In 2013, an asteroid 66 feet in diameter buzzed the Russian region of Chelyabinsk. It didn’t impact the surface, but caused numerous injuries, mostly from the thousands of windows it shattered.

Empire State Building-sized Bennu would cause widespread regional damage if it hit the surface.

Dante Lauretta:

We are paying attention to Bennu. We take it — it’s important to understand this risk and to mitigate the risk.

Miles O’Brien:

Of course, even smaller fragments of asteroids hit Earth all the time in the form of meteorites. So why is it scientifically necessary to return a piece of one still in space?

Carl Hergenrother:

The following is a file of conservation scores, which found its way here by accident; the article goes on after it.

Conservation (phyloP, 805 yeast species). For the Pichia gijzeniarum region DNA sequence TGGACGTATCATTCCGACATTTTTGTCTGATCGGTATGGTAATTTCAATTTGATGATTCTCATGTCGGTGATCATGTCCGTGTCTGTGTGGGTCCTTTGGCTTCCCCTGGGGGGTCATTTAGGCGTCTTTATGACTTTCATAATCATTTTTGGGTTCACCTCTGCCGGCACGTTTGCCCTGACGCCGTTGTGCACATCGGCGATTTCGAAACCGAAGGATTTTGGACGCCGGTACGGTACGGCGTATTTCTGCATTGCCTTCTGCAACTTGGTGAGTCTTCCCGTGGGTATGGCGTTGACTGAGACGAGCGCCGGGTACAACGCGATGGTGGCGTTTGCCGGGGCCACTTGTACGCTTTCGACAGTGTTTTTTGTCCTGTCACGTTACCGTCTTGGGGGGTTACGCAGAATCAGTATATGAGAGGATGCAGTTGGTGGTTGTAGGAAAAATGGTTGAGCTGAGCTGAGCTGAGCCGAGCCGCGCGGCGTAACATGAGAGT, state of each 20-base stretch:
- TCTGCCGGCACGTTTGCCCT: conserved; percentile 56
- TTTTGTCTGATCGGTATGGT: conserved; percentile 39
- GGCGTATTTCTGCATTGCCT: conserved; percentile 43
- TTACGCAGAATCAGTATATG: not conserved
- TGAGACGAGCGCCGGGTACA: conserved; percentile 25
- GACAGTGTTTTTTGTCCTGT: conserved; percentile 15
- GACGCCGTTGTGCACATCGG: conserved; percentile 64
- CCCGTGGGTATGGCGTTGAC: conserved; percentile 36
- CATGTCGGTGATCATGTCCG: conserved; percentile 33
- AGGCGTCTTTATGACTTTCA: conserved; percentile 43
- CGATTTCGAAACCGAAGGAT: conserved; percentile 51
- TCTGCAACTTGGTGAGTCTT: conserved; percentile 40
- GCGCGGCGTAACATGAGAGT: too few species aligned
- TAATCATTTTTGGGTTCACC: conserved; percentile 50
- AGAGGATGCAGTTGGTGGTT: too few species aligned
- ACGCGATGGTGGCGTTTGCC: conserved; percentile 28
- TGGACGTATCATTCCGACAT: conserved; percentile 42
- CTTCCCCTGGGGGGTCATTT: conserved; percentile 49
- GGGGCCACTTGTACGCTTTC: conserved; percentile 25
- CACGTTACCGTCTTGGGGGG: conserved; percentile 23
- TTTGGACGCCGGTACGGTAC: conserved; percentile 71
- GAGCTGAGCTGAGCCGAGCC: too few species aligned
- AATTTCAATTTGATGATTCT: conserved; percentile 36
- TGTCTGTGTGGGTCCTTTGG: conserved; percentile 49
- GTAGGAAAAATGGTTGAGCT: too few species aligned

What actually survives passing through the Earth’s atmosphere to hit the ground may not be representative of all the material that is up there.

Most of a meteorite, 99 percent of its mass probably burns off. So, there’s a good chance of what you’re actually finding is just the strongest material. So, by actually going to an asteroid and bringing back everything we can from at least this little area of the surface, you end up with an unbiased sample.

Miles O’Brien:

If all goes as planned, OSIRIS-REx should leave Bennu with that sample in March of 2021, returning it to the Utah desert in September of 2023.

And for scientists, that’s when it’s game on. The precious cargo will keep them busy for many years, trying to understand the origin and possible ubiquity of life.

For the “PBS NewsHour,” I’m Miles O’Brien in Tucson, Arizona.

Banner image credit: NASA Goddard Space Flight Center.